The Aviation Standard Test Battery-E (ASTB-E) is utilized by the US Navy and the US Marine Corps to select candidates for the Navy and Marine Corps pilot and flight officer programs, as well as the Navy Officer Candidate School. The US Coast Guard utilizes portions of the ASTB-E to select pilots for training and candidates for its non-aviation officer commissioning program.
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The ASTB-E is a multiple-choice computer adaptive test that consists of seven subtests. These subtests measure abilities that are essential for success in officer training and aviation-related occupations. The questions on the first five subtests adapt to the skill level of the candidate based on previous answers.
You can opt to take just the Officer Aptitude Rating (OAR) section, consisting of three subtests, or the entire battery consisting of seven subtests. If you are not interested in an aviation-related occupation, you only need to complete the OAR section. The OAR portion will take between 1 and 2.5 hours, and the entire battery will take 2 to 3 hours.
- Math Skills Test (MST): This section evaluates your knowledge of college-level math concepts. Topics covered include basic arithmetic operations, solving for variables, fractions, roots, exponents, and the calculation of angles, area, and perimeters of geometric shapes.
- Reading Comprehension Test (RCT): This section tests your ability to read and comprehend passages. You will often be asked to identify the main point of the passage, or whether it supports a particular statement.
- Mechanical Comprehension Test (MCT): This subtest measures your knowledge of basic principles of physics and mechanics. Topics covered included gases and liquids, pressure, volume, velocity, components and performance of engines, principles of electricity, gears, weight distribution, and the operation of simple machines.
- Aviation and Nautical Information (ANIT): Aviation subjects that are tested include aerodynamics, aircraft components, instrumentation, and flight rules and regulations. Nautical information topics include nautical terminology and history, and general carrier terminology.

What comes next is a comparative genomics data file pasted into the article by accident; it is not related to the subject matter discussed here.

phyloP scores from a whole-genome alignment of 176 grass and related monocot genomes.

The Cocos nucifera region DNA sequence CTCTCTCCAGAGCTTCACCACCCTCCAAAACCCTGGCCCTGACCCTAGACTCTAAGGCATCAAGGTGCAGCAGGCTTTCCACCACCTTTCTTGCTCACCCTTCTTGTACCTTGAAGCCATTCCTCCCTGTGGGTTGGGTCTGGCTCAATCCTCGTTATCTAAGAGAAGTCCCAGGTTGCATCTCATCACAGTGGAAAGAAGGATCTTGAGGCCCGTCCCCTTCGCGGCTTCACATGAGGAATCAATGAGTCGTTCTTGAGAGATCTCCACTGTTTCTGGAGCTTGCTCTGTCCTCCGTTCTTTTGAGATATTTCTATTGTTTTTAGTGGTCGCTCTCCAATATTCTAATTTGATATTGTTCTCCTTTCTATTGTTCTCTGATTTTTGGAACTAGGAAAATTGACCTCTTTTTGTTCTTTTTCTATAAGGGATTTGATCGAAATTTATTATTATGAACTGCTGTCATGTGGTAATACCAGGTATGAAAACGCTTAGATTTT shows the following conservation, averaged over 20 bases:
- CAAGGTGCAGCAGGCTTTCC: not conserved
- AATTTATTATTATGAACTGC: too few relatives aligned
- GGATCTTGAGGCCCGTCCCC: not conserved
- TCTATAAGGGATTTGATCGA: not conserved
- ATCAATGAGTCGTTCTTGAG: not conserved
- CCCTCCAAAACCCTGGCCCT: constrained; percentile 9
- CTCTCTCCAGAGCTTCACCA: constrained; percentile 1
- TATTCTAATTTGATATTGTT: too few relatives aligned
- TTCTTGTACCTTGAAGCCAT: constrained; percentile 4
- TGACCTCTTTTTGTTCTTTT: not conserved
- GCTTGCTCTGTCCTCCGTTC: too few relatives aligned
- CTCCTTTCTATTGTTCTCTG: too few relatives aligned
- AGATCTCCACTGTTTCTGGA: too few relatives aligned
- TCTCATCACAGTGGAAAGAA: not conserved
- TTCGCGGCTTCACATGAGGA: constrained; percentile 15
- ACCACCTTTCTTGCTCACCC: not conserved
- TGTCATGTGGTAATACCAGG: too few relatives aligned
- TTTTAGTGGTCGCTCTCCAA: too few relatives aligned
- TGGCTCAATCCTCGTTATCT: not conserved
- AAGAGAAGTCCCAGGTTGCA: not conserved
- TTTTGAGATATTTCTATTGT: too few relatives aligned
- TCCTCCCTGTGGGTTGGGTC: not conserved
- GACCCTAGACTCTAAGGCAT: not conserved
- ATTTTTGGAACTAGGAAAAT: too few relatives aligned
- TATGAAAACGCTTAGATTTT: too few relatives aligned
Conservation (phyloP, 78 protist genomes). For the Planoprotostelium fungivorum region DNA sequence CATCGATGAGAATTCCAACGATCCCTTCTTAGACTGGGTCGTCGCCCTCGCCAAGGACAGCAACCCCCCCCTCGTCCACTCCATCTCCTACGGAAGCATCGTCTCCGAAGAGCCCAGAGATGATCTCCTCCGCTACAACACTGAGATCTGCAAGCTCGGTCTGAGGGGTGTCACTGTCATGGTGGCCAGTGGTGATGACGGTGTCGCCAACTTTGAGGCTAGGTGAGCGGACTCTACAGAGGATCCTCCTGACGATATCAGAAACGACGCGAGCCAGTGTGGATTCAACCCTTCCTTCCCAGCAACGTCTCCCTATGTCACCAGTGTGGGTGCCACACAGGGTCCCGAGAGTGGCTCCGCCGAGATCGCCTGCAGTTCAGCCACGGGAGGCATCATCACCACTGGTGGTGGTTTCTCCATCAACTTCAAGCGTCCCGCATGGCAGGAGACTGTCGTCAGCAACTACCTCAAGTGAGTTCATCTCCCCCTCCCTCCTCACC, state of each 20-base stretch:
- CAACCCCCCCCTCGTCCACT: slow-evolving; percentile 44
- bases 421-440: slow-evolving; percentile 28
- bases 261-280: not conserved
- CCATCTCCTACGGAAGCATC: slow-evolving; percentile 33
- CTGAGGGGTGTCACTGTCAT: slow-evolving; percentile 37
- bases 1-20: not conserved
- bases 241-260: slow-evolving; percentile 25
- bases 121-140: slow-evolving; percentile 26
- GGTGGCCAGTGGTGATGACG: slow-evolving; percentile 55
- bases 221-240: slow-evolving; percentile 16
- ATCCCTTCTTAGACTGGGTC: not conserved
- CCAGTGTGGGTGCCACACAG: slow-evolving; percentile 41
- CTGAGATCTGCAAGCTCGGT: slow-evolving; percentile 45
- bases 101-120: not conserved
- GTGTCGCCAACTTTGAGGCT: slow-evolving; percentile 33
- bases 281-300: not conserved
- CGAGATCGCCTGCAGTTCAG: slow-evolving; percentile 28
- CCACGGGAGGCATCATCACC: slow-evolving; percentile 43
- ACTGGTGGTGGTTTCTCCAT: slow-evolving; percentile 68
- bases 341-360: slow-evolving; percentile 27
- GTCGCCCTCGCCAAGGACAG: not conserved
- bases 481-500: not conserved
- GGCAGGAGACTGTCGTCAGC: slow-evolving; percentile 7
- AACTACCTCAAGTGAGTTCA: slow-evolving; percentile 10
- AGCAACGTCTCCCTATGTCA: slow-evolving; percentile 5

- Naval Aviation Trait Facet Inventory (NATFI): This is a personality test used in officer selection.
- Performance-Based Measures (PBM): This subtest measures situational awareness, dexterity, spatial orientation aptitude, and ability to multitask. You will have a problem that requires you to identify cardinal directions and then will use a joystick and throttle to track an airplane on a screen. Solving mental rotation problems can help you practice for this section.
Signing Up for the Test
- Your nearest Naval Officer Recruiting Station
- The Navy ROTC unit at a major university
- Marine Corps Officer Selection Office
- A military institute
There is no cost for the exam, and the primary test-taking method is by computer.
You also have the option to take the OAR portion as a paper exam. You will need to discuss the method of delivery with the Navy or Marine Corps personnel scheduling the exam. Neither method is more advantageous to the test-taker, as both delivery methods have proven equal results.
At your scheduled test appointment, you will need to present some form of state-issued identification and verification of your social security number. You are not allowed to bring anything else into the testing center—everything you need for the exam will be provided to you.
Scoring & Results
Students who complete the full exam will receive four composite scores, and students who complete only the OAR section will receive one score. Score requirements differ by program and service:
|Officer Candidate School||OAR|
|Student Naval Officer||AQR + PFAR|
|Student Naval Flight Officer||AQR + FOFAR|
- OAR: Officer Aptitude Rating
- AQR: Academic Qualifications Rating
- PFAR: Pilot Flight Aptitude Rating
- FOFAR: Flight Officer Aptitude Rating
The composite scores are based on a stanine scale, meaning the scores range from 1 to 9. Your percentile score is based on how you placed in comparison to other test-takers. So if you receive the average score of 5, it means you performed better than roughly 40-60% of other test-takers.
The OAR is scored from 20 to 80 using one-point increments, with average scores between 40 and 60.